Nailed it! Sophie, a rescue potbelly pig who resides at the Happy Trails Farm Animal Sanctuary in Ravenna, Ohio, recently channelled her inner cover girl for an unforgettable series of maternity pics, celebrating the arrival of her adorable litter of piglets.
Decked out in a multi-colored tutu and bow, this model mama has officially proven to the world that pigs can be glamorous too — especially the expectant ones. “Sophie was a great model,” says photographer Jessica Cvelbar of Enjoy The Ride Photography.
According to Cvelbar, Sophie didn't seem to mind the costuming, and was very curious about the decorations: “I loved how curious she was about everything in the room,” the photographer says. To hold Sophie’s attention, the photographer fed her snacks, including ginger snaps, and gave her belly rubs. “I never knew a pig to be so calm,” says Cvelbar.
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And while the photo shoot involving the approximately two-year-old pig has gone viral, it’s her personal story of survival that has also gained attention.
Abandoned on an Indiana farm without food or water, Sophie endured brutal neglect before rescuers from the Humane Society of Elkhart County transported her to Happy Trails — a non-profit organization that comes to the aid of abused, abandoned, and neglected farm animals (including cattle, horses, and sheep) from all over the country.
Sophie “was found with some other animals, but we really don’t know what the conditions were, or who the other animals were,” Ilona Urban, director of education and outreach at Happy Trails, tells TODAY Parents. In addition, “we were told that there was a male pig that was dead, which we assume was her mate.” However, “when we got her we were amazed, because she was a pretty resilient little piggie that was not in really bad shape, and was pregnant.”
The folks at Happy Trails named the resilient mom-to-be after a courageous young friend to the organization — a 9-year-old girl named Sophie who is also the founder of the Hearts 4 Hooves rehabilitation program. After a long car ride from Indiana to Ohio, the abandoned piggie arrived to the animal sanctuary appearing to be extremely shy.
“But she never showed one bit of aggression towards us,” Urban says, adding “she’s a sweet pig.” And within a month of arriving to Happy Trails — just a few days after her enchanting photoshoot — Sophie gave birth to seven piglets on Nov. 7. “(The delivery) took about two-and-a-half hours with no human assistance,” Urban reports, “and she delivered every piggie beautifully.”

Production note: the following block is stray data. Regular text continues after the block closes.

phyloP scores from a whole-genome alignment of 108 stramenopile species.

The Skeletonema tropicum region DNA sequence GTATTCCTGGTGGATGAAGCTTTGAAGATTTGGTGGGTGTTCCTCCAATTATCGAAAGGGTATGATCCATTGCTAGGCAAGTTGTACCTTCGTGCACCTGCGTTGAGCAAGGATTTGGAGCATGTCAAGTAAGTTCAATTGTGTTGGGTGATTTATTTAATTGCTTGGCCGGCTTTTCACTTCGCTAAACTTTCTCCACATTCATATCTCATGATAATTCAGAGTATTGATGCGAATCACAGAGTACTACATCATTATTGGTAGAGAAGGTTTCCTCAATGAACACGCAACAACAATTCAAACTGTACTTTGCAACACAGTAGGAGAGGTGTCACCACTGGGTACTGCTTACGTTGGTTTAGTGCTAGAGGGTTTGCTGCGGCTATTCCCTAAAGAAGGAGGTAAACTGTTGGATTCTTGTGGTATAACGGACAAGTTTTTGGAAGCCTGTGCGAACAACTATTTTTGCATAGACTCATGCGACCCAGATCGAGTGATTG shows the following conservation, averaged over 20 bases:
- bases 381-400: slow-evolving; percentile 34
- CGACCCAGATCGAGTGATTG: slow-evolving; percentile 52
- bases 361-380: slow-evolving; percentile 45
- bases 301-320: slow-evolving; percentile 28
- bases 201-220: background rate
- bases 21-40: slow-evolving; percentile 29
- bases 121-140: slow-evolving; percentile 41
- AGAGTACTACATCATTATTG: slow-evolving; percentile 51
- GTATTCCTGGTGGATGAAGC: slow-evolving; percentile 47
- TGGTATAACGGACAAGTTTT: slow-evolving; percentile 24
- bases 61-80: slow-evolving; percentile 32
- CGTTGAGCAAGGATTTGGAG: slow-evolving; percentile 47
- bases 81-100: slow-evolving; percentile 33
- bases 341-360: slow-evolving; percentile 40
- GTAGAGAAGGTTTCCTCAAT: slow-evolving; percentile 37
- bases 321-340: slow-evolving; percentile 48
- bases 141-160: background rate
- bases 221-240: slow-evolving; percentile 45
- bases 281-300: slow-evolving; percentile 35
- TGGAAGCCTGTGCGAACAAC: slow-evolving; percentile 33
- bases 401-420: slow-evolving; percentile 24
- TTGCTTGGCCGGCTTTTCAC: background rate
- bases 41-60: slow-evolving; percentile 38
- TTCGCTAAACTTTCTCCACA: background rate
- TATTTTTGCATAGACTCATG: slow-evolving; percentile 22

The education director goes on to describe Sophie as an amazing, protective new mom, occasionally grunting or nipping at a boot when a human gets too close to her young. Other than weekly weighings of her litter, the folks at Happy Trails are “trying to keep her as quiet and unbothered” as they possibly can. “We don’t have to do anything at this point,” Urban says. “She’s doing a great job."
Sadly, the runt of the litter died due to a birth defect, leaving Sophie to tend to her remaining four girls and two boys. So far, only three babies have been named: “There’s Eva, Jazzy, and Simon,” Urban reveals. “We are in the process of naming them all right now.” And this week, 9-year-old Sophie (the human) and her younger brother Miles will each help to name two more.
Breathe easy: Mama Sophie and her six piglets won’t end up as someone’s Christmas ham. “Once an animal is legally turned over to Happy Trails, we then re-home those animals in homes as pets,” says Urban.
Sophie and her piglets will eventually be adopted after the organization conducts a thorough vetting process of each applicant, which includes background checks and home inspections. Urban tells us that Happy Trails places animals in situations where they are going to spend “the rest of their lives as a much loved family pet, where they will not be bred, worked, or used for food no matter what kind of animal they are.” Successfully, Happy Trails has found good homes in about 19 different states around the country — thanks in massive part to donations.
Happy Trails’ commitment to finding suitable homes for their farm rescues is one small part of the organization’s overall philosophy of respecting all human and animal life. “We need to show kindness and compassion for all life,” Urban says. “Every living being on this planet deserves to live a happy and healthy life.”
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